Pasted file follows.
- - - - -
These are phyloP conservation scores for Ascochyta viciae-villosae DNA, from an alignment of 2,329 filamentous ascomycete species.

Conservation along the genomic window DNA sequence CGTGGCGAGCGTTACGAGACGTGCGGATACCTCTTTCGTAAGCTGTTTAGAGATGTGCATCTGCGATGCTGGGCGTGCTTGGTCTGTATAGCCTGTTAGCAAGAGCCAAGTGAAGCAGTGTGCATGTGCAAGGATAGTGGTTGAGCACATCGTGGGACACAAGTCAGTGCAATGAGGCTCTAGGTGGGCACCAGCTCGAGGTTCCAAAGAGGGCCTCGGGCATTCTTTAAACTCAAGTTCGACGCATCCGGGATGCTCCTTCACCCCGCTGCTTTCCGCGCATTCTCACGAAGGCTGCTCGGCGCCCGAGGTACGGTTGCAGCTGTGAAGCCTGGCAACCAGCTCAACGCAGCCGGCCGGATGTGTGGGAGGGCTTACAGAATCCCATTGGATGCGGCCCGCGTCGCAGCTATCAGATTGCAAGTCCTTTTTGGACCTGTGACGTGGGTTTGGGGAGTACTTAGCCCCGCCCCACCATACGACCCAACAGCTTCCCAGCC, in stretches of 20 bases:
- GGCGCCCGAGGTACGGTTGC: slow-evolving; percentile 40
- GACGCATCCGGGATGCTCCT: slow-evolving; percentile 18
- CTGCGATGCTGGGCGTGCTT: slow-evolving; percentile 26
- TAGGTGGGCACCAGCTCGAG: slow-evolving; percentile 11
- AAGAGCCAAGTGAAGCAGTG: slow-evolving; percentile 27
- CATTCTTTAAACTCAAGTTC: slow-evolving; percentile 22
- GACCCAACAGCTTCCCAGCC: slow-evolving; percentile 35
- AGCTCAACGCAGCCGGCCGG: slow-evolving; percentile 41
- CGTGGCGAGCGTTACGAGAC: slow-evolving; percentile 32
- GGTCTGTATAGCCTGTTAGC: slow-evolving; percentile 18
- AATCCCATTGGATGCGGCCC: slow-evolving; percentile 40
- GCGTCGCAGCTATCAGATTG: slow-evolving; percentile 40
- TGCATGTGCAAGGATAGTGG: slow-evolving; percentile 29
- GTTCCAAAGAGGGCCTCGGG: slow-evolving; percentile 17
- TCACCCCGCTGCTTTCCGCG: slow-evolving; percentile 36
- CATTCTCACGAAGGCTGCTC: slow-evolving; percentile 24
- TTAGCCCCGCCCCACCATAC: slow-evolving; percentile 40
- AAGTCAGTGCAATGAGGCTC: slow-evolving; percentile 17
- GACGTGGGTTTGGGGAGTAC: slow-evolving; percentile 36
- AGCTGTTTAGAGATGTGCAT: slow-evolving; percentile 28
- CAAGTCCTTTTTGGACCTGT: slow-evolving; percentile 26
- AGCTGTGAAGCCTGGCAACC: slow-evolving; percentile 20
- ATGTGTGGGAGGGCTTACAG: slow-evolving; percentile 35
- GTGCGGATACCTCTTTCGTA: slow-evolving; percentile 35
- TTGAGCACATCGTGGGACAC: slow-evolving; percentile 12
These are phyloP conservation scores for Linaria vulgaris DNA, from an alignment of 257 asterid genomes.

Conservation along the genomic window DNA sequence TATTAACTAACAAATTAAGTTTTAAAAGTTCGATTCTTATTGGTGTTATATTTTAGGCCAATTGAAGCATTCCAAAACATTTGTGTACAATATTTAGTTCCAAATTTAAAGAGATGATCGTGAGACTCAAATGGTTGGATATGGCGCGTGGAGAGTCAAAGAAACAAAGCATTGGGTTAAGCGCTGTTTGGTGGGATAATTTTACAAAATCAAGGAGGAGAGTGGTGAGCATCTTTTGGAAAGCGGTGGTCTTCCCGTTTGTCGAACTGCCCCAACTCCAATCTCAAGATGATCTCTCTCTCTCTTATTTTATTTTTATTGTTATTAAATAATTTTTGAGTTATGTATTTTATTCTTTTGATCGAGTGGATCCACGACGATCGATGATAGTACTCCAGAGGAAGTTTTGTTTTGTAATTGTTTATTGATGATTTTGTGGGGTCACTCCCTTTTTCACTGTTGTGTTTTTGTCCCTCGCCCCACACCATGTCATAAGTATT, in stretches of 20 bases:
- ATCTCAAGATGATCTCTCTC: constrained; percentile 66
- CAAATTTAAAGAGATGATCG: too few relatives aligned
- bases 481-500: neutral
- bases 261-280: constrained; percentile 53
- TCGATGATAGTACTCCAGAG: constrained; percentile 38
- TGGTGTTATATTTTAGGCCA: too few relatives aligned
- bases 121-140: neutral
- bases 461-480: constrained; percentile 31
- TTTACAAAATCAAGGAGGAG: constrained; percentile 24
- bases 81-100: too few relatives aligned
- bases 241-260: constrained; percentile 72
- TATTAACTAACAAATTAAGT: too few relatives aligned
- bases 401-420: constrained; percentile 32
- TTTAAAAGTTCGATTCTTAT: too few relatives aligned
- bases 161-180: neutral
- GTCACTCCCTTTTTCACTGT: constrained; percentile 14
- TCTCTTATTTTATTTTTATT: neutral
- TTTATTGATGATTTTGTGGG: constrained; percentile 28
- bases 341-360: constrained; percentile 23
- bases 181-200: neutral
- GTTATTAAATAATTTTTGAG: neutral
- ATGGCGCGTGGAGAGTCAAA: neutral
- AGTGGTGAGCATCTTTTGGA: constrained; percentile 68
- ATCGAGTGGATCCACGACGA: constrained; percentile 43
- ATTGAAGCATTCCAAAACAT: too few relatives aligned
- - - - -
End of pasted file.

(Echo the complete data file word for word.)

These are phyloP conservation scores for Ascochyta viciae-villosae DNA, from an alignment of 2,329 filamentous ascomycete species.

Conservation along the genomic window DNA sequence CGTGGCGAGCGTTACGAGACGTGCGGATACCTCTTTCGTAAGCTGTTTAGAGATGTGCATCTGCGATGCTGGGCGTGCTTGGTCTGTATAGCCTGTTAGCAAGAGCCAAGTGAAGCAGTGTGCATGTGCAAGGATAGTGGTTGAGCACATCGTGGGACACAAGTCAGTGCAATGAGGCTCTAGGTGGGCACCAGCTCGAGGTTCCAAAGAGGGCCTCGGGCATTCTTTAAACTCAAGTTCGACGCATCCGGGATGCTCCTTCACCCCGCTGCTTTCCGCGCATTCTCACGAAGGCTGCTCGGCGCCCGAGGTACGGTTGCAGCTGTGAAGCCTGGCAACCAGCTCAACGCAGCCGGCCGGATGTGTGGGAGGGCTTACAGAATCCCATTGGATGCGGCCCGCGTCGCAGCTATCAGATTGCAAGTCCTTTTTGGACCTGTGACGTGGGTTTGGGGAGTACTTAGCCCCGCCCCACCATACGACCCAACAGCTTCCCAGCC, in stretches of 20 bases:
- GGCGCCCGAGGTACGGTTGC: slow-evolving; percentile 40
- GACGCATCCGGGATGCTCCT: slow-evolving; percentile 18
- CTGCGATGCTGGGCGTGCTT: slow-evolving; percentile 26
- TAGGTGGGCACCAGCTCGAG: slow-evolving; percentile 11
- AAGAGCCAAGTGAAGCAGTG: slow-evolving; percentile 27
- CATTCTTTAAACTCAAGTTC: slow-evolving; percentile 22
- GACCCAACAGCTTCCCAGCC: slow-evolving; percentile 35
- AGCTCAACGCAGCCGGCCGG: slow-evolving; percentile 41
- CGTGGCGAGCGTTACGAGAC: slow-evolving; percentile 32
- GGTCTGTATAGCCTGTTAGC: slow-evolving; percentile 18
- AATCCCATTGGATGCGGCCC: slow-evolving; percentile 40
- GCGTCGCAGCTATCAGATTG: slow-evolving; percentile 40
- TGCATGTGCAAGGATAGTGG: slow-evolving; percentile 29
- GTTCCAAAGAGGGCCTCGGG: slow-evolving; percentile 17
- TCACCCCGCTGCTTTCCGCG: slow-evolving; percentile 36
- CATTCTCACGAAGGCTGCTC: slow-evolving; percentile 24
- TTAGCCCCGCCCCACCATAC: slow-evolving; percentile 40
- AAGTCAGTGCAATGAGGCTC: slow-evolving; percentile 17
- GACGTGGGTTTGGGGAGTAC: slow-evolving; percentile 36
- AGCTGTTTAGAGATGTGCAT: slow-evolving; percentile 28
- CAAGTCCTTTTTGGACCTGT: slow-evolving; percentile 26
- AGCTGTGAAGCCTGGCAACC: slow-evolving; percentile 20
- ATGTGTGGGAGGGCTTACAG: slow-evolving; percentile 35
- GTGCGGATACCTCTTTCGTA: slow-evolving; percentile 35
- TTGAGCACATCGTGGGACAC: slow-evolving; percentile 12
These are phyloP conservation scores for Linaria vulgaris DNA, from an alignment of 257 asterid genomes.

Conservation along the genomic window DNA sequence TATTAACTAACAAATTAAGTTTTAAAAGTTCGATTCTTATTGGTGTTATATTTTAGGCCAATTGAAGCATTCCAAAACATTTGTGTACAATATTTAGTTCCAAATTTAAAGAGATGATCGTGAGACTCAAATGGTTGGATATGGCGCGTGGAGAGTCAAAGAAACAAAGCATTGGGTTAAGCGCTGTTTGGTGGGATAATTTTACAAAATCAAGGAGGAGAGTGGTGAGCATCTTTTGGAAAGCGGTGGTCTTCCCGTTTGTCGAACTGCCCCAACTCCAATCTCAAGATGATCTCTCTCTCTCTTATTTTATTTTTATTGTTATTAAATAATTTTTGAGTTATGTATTTTATTCTTTTGATCGAGTGGATCCACGACGATCGATGATAGTACTCCAGAGGAAGTTTTGTTTTGTAATTGTTTATTGATGATTTTGTGGGGTCACTCCCTTTTTCACTGTTGTGTTTTTGTCCCTCGCCCCACACCATGTCATAAGTATT, in stretches of 20 bases:
- ATCTCAAGATGATCTCTCTC: constrained; percentile 66
- CAAATTTAAAGAGATGATCG: too few relatives aligned
- bases 481-500: neutral
- bases 261-280: constrained; percentile 53
- TCGATGATAGTACTCCAGAG: constrained; percentile 38
- TGGTGTTATATTTTAGGCCA: too few relatives aligned
- bases 121-140: neutral
- bases 461-480: constrained; percentile 31
- TTTACAAAATCAAGGAGGAG: constrained; percentile 24
- bases 81-100: too few relatives aligned
- bases 241-260: constrained; percentile 72
- TATTAACTAACAAATTAAGT: too few relatives aligned
- bases 401-420: constrained; percentile 32
- TTTAAAAGTTCGATTCTTAT: too few relatives aligned
- bases 161-180: neutral
- GTCACTCCCTTTTTCACTGT: constrained; percentile 14
- TCTCTTATTTTATTTTTATT: neutral
- TTTATTGATGATTTTGTGGG: constrained; percentile 28
- bases 341-360: constrained; percentile 23
- bases 181-200: neutral
- GTTATTAAATAATTTTTGAG: neutral
- ATGGCGCGTGGAGAGTCAAA: neutral
- AGTGGTGAGCATCTTTTGGA: constrained; percentile 68
- ATCGAGTGGATCCACGACGA: constrained; percentile 43
- ATTGAAGCATTCCAAAACAT: too few relatives aligned